But it may be more than than that.  Most CIOs reading O'Brien's piece might not react this way, but in my reading (I confess I only read up to the start of the section on information security) there is something fundamentally wrong with claiming to take a strategic view of IT, on the one hand, but then not taking on the criticisms regarding IT for young people's learning, on the other.  Those criticisms are out there and need to be addressed in a serious way.  Not doing so, the piece looks like boosterism for IT.  If that is even in the ballpark as an argument, then inadvertently O'Brien may be making the case to keep CIOs from sitting with the grownups in the campus administration.  Real strategic thinking, such as in a SWOT analysis, looks at weaknesses as well as strengths.

It's harder to argue in public about weaknesses.  Others might cherry pick that part of the report and use it to make cuts in the IT budget.  Undeniably, there are attendant risks in taking such an approach.  Yet let's not ignore the potential upside.  Evidence of a self-critical approach is a more likely way to find a seat at the grownup's table. If that is a prize CIOs are after, this is the most likely way to achieve it.

I'm not saying this is easy.  If we're purists, then we're either all in for IT or we're Luddites.  My preference is something more nuanced and invariably harder to articulate as a result. I would be delighted if the profession were to agree with me on that.

Monday, December 17, 2018

The Morrill of the Story

I have lived in Champaign Illinois for a long time, more than 38 years, having started as a faculty member in Economics at the U of I in fall 1980.  For the first 10 years I lived in town, an apartment, then a condo.  The last 28 years I've lived in houses closer to the edge of town.  For 14 years I lived in an old Victorian house that had been moved to Champaign from Villa Grove and then renovated after the move. There we had a cornfield right outside our back yard and another one across the street in the front of the house.  Then we moved to a brand new house in a subdivision that was still having new construction at the time.  In this case the cornfield was a block away and there are other cornfields within walking distance of the house. (Some years, of course, they grow soybeans in those fields, rather than corn.)  I consider myself a displaced New Yorker, having grown up in Bayside, Queens, NYC, subscribing to the New York Times, and being a lifelong Yankees fan. But my perspective is different from my high school classmates who stayed on the East Coast after college.  Life in the Midwest in a college town is different and does have an effect on one's perspective.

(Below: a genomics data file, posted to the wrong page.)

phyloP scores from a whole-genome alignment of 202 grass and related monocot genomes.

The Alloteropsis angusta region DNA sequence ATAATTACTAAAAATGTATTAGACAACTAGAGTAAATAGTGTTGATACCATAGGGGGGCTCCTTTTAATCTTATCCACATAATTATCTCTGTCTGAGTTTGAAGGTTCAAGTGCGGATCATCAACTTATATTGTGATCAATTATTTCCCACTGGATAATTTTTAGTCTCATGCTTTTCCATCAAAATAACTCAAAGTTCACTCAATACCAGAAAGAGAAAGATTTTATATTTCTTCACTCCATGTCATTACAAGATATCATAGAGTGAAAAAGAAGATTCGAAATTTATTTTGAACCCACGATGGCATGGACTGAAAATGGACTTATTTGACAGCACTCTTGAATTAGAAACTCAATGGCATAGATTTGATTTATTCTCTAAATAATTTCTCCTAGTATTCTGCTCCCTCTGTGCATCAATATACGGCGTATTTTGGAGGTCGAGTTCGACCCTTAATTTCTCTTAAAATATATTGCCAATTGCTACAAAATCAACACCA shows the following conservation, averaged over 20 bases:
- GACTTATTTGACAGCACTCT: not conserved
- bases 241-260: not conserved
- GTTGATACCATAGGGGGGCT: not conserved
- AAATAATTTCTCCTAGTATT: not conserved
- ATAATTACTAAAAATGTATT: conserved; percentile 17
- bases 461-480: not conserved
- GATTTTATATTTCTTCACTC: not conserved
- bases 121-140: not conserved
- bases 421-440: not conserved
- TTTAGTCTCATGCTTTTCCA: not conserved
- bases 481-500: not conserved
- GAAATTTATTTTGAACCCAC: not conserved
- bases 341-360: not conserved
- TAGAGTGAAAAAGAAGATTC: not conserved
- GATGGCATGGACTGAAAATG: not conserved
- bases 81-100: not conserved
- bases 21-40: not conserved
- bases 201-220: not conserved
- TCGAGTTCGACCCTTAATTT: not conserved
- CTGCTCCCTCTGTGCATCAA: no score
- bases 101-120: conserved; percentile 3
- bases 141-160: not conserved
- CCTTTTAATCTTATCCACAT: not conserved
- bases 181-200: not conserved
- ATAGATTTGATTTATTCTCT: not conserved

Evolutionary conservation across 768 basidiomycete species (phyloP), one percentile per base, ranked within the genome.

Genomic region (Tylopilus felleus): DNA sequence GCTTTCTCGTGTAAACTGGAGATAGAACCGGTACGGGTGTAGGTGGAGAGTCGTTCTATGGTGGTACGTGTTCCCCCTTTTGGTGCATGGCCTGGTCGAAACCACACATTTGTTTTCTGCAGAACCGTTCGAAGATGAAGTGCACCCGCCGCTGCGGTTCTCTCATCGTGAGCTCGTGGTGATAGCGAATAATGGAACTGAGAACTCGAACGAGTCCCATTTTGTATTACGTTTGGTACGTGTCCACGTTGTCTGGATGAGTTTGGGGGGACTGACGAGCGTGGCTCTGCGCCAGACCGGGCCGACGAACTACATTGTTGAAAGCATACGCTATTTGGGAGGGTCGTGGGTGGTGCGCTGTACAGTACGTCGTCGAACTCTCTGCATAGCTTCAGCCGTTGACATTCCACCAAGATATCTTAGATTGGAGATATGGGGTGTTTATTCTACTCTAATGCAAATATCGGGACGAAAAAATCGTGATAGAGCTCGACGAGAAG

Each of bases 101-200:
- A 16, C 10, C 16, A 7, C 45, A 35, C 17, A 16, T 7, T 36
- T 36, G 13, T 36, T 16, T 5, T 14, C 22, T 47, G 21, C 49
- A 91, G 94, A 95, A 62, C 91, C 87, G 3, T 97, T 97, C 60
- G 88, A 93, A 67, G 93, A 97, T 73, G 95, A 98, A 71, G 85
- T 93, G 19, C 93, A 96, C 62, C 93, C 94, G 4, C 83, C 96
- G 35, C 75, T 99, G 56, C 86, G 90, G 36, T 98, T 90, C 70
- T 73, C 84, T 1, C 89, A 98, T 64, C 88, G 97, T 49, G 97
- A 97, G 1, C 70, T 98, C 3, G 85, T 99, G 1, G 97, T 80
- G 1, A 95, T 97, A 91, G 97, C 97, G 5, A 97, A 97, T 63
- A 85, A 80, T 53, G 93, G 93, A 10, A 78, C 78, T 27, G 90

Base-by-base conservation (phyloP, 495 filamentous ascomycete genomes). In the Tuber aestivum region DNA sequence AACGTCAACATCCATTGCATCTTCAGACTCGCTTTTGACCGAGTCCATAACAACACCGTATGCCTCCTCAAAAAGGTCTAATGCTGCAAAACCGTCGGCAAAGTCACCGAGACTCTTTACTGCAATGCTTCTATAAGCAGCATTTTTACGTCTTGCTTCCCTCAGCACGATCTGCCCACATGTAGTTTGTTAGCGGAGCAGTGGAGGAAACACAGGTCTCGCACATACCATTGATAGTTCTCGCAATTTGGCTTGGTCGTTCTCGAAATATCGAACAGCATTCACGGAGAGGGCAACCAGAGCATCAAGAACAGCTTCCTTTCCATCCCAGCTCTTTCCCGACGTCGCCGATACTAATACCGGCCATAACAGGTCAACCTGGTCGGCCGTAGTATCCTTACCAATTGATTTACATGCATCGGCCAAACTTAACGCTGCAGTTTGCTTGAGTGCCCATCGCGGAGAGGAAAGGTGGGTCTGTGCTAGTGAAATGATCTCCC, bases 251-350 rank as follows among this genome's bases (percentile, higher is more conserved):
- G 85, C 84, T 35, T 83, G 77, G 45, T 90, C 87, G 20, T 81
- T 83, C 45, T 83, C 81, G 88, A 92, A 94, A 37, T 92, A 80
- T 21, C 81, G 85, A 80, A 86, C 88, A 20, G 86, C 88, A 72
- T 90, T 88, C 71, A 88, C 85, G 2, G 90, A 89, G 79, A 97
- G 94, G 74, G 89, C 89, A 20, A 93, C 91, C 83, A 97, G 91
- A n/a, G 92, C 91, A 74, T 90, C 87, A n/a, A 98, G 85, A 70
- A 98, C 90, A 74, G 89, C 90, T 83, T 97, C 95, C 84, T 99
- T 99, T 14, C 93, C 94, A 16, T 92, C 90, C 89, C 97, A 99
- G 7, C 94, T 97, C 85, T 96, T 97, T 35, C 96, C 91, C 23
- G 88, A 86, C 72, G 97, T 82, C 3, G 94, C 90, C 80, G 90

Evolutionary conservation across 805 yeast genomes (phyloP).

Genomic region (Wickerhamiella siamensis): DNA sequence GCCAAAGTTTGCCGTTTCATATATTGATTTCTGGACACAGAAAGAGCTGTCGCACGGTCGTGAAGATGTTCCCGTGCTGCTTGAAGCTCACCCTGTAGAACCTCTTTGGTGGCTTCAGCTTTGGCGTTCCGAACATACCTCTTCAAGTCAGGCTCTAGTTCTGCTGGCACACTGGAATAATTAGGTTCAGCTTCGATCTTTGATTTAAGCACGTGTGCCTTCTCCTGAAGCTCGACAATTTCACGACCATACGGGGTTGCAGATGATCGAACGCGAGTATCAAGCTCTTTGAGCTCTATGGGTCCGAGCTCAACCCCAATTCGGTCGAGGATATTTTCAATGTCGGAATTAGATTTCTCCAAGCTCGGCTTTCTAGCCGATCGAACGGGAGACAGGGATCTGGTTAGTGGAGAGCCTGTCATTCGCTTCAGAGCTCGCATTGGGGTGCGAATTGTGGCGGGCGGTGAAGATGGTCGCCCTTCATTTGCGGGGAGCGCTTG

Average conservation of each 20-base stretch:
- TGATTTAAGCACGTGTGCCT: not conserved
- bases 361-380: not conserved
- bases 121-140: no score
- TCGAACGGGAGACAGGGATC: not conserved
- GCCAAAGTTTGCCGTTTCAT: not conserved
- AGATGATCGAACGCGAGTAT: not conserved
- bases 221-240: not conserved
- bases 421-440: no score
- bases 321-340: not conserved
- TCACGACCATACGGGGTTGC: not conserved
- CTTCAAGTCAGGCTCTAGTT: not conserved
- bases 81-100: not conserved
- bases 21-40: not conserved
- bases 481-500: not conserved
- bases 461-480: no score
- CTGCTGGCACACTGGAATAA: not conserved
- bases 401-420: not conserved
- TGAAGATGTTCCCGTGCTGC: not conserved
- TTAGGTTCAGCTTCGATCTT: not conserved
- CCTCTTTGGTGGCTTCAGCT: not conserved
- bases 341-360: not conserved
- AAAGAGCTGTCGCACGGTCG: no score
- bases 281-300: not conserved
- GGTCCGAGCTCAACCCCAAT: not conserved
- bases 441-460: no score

The above is meant as backdrop for some speculation on my part, mainly in reaction to the piece The Hard Truths of Trying to 'Save' the Rural Economy by Eduardo Porter, and also a bit of reaction to Thomas Edsall's latest, The Robots Have Descended on Trump Country.   The starting point is that many folks in rural America, and ditto for those in Rustbelt towns where the big manufacturing employer closed the factory some time ago, stayed put because they had roots in those locations, but their job prospects were nil.  So they have suffered economically, and then went through all the psychic pain associated with that (think opioid crisis and suicide).  In Edsall's piece, several economists are quoted about the dislocation effects of automation, and that absent any policy to counter those effects, people will suffer.  There was agreement on that.  There wasn't as much agreement on what that countering policy should be.  In Porter's piece, the agglomeration effects of big metropolitan areas are so strong that the vast majority of jobs will be in the big metropolitan areas.  Therefore, if there is a policy established to relocate people so they can secure better employment, they should be relocated to big cities.